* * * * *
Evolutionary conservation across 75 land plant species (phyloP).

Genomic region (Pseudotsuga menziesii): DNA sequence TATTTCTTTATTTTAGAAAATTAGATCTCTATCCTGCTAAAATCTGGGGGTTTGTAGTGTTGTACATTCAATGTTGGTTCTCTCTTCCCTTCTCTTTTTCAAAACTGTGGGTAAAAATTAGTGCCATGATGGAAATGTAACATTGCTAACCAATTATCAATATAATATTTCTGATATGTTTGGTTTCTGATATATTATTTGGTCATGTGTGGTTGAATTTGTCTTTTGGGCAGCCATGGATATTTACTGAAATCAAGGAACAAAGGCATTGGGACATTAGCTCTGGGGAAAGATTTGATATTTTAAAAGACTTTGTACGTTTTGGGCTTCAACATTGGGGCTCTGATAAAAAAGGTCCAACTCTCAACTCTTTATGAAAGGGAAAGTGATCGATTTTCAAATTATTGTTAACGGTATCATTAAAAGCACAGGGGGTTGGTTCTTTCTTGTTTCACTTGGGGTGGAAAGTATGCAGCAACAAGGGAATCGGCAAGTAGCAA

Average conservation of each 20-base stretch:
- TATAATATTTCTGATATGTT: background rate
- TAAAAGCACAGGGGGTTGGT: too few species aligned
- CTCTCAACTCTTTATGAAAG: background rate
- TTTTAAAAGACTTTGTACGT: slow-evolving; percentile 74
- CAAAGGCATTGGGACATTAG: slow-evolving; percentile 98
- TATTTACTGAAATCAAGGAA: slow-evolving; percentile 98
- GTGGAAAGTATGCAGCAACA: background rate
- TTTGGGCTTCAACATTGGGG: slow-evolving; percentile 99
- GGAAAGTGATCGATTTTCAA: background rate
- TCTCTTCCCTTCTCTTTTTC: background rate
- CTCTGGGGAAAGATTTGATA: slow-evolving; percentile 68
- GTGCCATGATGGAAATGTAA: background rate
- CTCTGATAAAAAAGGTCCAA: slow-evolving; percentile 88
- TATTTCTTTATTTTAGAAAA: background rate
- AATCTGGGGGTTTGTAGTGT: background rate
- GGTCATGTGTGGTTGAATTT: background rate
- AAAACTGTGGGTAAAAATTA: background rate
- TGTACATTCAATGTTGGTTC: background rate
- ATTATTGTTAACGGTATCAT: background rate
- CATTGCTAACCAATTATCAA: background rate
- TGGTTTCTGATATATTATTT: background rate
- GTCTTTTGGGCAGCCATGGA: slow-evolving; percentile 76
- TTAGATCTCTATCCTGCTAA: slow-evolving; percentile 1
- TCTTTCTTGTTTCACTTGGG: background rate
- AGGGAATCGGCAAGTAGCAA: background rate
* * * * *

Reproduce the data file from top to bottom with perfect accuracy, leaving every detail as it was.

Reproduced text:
Evolutionary conservation across 75 land plant species (phyloP).

Genomic region (Pseudotsuga menziesii): DNA sequence TATTTCTTTATTTTAGAAAATTAGATCTCTATCCTGCTAAAATCTGGGGGTTTGTAGTGTTGTACATTCAATGTTGGTTCTCTCTTCCCTTCTCTTTTTCAAAACTGTGGGTAAAAATTAGTGCCATGATGGAAATGTAACATTGCTAACCAATTATCAATATAATATTTCTGATATGTTTGGTTTCTGATATATTATTTGGTCATGTGTGGTTGAATTTGTCTTTTGGGCAGCCATGGATATTTACTGAAATCAAGGAACAAAGGCATTGGGACATTAGCTCTGGGGAAAGATTTGATATTTTAAAAGACTTTGTACGTTTTGGGCTTCAACATTGGGGCTCTGATAAAAAAGGTCCAACTCTCAACTCTTTATGAAAGGGAAAGTGATCGATTTTCAAATTATTGTTAACGGTATCATTAAAAGCACAGGGGGTTGGTTCTTTCTTGTTTCACTTGGGGTGGAAAGTATGCAGCAACAAGGGAATCGGCAAGTAGCAA

Average conservation of each 20-base stretch:
- TATAATATTTCTGATATGTT: background rate
- TAAAAGCACAGGGGGTTGGT: too few species aligned
- CTCTCAACTCTTTATGAAAG: background rate
- TTTTAAAAGACTTTGTACGT: slow-evolving; percentile 74
- CAAAGGCATTGGGACATTAG: slow-evolving; percentile 98
- TATTTACTGAAATCAAGGAA: slow-evolving; percentile 98
- GTGGAAAGTATGCAGCAACA: background rate
- TTTGGGCTTCAACATTGGGG: slow-evolving; percentile 99
- GGAAAGTGATCGATTTTCAA: background rate
- TCTCTTCCCTTCTCTTTTTC: background rate
- CTCTGGGGAAAGATTTGATA: slow-evolving; percentile 68
- GTGCCATGATGGAAATGTAA: background rate
- CTCTGATAAAAAAGGTCCAA: slow-evolving; percentile 88
- TATTTCTTTATTTTAGAAAA: background rate
- AATCTGGGGGTTTGTAGTGT: background rate
- GGTCATGTGTGGTTGAATTT: background rate
- AAAACTGTGGGTAAAAATTA: background rate
- TGTACATTCAATGTTGGTTC: background rate
- ATTATTGTTAACGGTATCAT: background rate
- CATTGCTAACCAATTATCAA: background rate
- TGGTTTCTGATATATTATTT: background rate
- GTCTTTTGGGCAGCCATGGA: slow-evolving; percentile 76
- TTAGATCTCTATCCTGCTAA: slow-evolving; percentile 1
- TCTTTCTTGTTTCACTTGGG: background rate
- AGGGAATCGGCAAGTAGCAA: background rate